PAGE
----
Hands-On with Photosynthesis and Cellular Respiration
Photosynthesis is a topic that many students need help understanding. Using a hands-on experiment to demonstrate the process helps reinforce the concepts with students, especially your kinesthetic learns. Combining the lab with images and video found on the Internet targets your audio and visual learners as well. Below are simple activities that use Elodea to help teach this topic.
Before describing what we are doing, we will briefly discuss what we are not doing—as in a much-repeated experiment that uses Elodea to produce gaseous O2 in the presence of light. The usual procedure requires gas collection over a relatively long time period. Approaching this experiment differently provides a more rapid response in volume change of gas produced, relative to light intensity. Using this simple system, students observe the immediate effects in variations of physical factors, such as temperature and light intensity, on Elodea producing gaseous O2.
- 2 Elodea Sprigs
- Fine Needle
- Sodium Bicarbonate (0.5% solution)
- 500-cc Bell Jar or Beaker
- 200-W Light Bulb (or equivalent fluorescent or LED) and Power Source
- Using a fine needle, pierce the Elodea sprig stems several times.
- Place the sprigs and sodium bicarbonate solution in the bell jar or beaker.
- Expose the sprigs to the lighted 200-W bulb. Note the nearly immediate response as bubbles stream from the holes in the stems.
Cellular respiration and photosynthesis
Create another twist to this activity by comparing Elodea exposed to light with Elodea that is not. Using bromthymol blue as an indicator, students expose a sprig of Elodea to light while covering another sprig to keep out light. The plant exposed to light produces oxygen, so the water remains basic and its color turns blue. The covered sprig respires, releasing carbon dioxide. The carbon dioxide reacting with the water forms carbonic acids and lowers the pH, causing the indicator to remain yellow.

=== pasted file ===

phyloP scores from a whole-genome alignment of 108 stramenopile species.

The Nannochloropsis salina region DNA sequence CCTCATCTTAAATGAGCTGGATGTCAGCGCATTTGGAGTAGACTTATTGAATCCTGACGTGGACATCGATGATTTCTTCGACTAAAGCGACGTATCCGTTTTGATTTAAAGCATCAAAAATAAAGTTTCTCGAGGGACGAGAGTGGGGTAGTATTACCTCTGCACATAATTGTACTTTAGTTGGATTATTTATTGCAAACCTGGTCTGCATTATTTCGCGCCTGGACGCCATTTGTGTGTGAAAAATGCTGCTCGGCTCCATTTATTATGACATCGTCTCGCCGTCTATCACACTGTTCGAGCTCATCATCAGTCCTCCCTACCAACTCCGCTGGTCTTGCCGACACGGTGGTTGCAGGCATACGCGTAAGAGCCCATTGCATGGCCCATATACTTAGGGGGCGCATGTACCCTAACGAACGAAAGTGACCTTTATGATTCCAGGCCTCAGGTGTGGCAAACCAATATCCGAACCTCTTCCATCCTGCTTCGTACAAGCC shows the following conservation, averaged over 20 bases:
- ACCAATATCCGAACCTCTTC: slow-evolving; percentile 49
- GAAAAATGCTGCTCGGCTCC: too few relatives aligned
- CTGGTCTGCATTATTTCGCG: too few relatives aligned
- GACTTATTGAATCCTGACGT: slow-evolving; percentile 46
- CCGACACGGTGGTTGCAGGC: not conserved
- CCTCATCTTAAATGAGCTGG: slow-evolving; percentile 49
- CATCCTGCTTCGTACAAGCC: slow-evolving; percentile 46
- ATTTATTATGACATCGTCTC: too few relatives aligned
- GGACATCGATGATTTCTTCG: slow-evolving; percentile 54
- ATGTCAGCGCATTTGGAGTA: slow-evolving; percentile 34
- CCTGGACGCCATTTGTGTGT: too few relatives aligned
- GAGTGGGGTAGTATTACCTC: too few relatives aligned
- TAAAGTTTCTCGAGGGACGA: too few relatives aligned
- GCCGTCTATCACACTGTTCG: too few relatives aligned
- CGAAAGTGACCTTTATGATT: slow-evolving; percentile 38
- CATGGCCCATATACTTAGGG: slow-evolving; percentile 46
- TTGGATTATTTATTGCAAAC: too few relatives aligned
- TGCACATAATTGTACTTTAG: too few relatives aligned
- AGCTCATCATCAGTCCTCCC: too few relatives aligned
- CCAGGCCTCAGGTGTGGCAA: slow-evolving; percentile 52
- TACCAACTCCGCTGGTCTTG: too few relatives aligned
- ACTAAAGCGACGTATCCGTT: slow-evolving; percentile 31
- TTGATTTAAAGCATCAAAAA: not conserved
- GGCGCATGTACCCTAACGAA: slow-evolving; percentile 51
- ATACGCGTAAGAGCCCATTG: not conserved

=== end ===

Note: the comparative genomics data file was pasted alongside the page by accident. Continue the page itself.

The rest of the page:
- 2 Elodea Sprigs
- Bromthymol Blue
- Carbonated Water (as an alternative, have students use a straw to bubble their breath through the bromthymol blue, changing the color to yellow)
- 2 Test Tubes, 18 × 100 mm
- Grow Light with Power Source
- Aluminum Foil
- Test Tube Rack or Large Beaker
- Distilled Water
- Cut Elodea sprigs into 8- to10-cm lengths.
- Fill each test tube 2/3 full of water.
- Place a sprig in each test tube.
- Add several drops of carbonated water to each tube.
- Add 15 to 20 drops of bromthymol blue to each test tube. (The water is now slightly acidic, so it is yellow.)
- Completely cover one sprig (and its test tube) with aluminum foil.
- Place both test tubes in a rack or large beaker under the plant light. Leave undisturbed for 24 hr.
- Prior to examining the results, assign students to predict what will happen and why.
- Examine the results.
After 24 hours, water in the covered tube remains yellow, while water in the uncovered tube turns blue. The Elodea exposed to light continues to photosynthesize, using carbon dioxide in the water. With less carbon dioxide in the water, less carbonic acid forms, causing the water to turn slightly basic and, as a result, blue. The Elodea in the covered tube respires, breaking down stored carbohydrates and releasing carbon dioxide into the water. The extra carbon dioxide and water react, creating carbonic acid, keeping the water acidic, and remaining yellow.
Get more out of this “green” activity
Having students create diagrams to illustrate the processes of photosynthesis and cellular respiration assists in their understanding. If a student team is struggling, consider combining it with a team that is grasping the concepts more quickly. Having students work together allows them to help each other and emphasizes collaborative learning. Allowing students to find answers collectively also causes them to explain results to each other, which can greatly improve comprehension while engaging them in learning.